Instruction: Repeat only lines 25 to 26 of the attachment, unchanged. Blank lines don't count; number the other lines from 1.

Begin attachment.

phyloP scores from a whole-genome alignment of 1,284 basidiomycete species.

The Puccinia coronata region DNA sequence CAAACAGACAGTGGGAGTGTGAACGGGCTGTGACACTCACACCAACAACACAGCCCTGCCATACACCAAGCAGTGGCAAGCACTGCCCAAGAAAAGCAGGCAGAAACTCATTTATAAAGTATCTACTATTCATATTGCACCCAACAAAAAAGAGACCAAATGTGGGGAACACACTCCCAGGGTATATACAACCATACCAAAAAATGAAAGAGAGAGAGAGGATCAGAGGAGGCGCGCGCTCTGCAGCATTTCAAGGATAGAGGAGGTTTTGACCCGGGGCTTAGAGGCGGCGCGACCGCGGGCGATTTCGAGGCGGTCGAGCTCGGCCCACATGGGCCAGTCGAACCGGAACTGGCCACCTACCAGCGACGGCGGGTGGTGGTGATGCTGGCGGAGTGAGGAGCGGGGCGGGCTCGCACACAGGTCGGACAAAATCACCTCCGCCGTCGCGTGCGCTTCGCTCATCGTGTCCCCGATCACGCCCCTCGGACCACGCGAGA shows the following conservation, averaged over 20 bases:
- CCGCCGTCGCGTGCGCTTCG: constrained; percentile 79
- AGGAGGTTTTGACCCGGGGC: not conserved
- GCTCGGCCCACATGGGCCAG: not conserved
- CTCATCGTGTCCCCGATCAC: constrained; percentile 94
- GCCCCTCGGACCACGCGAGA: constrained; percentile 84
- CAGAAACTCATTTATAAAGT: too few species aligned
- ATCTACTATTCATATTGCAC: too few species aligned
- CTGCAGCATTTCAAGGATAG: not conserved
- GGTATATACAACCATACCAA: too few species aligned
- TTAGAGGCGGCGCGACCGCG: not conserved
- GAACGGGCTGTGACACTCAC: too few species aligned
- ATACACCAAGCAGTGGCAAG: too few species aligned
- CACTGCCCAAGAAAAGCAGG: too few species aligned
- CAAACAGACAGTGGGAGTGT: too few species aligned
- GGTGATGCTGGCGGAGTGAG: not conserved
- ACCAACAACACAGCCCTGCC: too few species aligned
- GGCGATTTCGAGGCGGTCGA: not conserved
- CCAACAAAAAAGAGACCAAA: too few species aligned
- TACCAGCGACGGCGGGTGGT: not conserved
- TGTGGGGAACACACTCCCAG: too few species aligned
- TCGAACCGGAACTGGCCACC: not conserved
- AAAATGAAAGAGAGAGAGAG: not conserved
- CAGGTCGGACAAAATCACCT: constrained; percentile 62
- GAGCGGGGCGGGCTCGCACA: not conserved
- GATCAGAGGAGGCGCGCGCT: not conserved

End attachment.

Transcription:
- CAGGTCGGACAAAATCACCT: constrained; percentile 62
- GAGCGGGGCGGGCTCGCACA: not conserved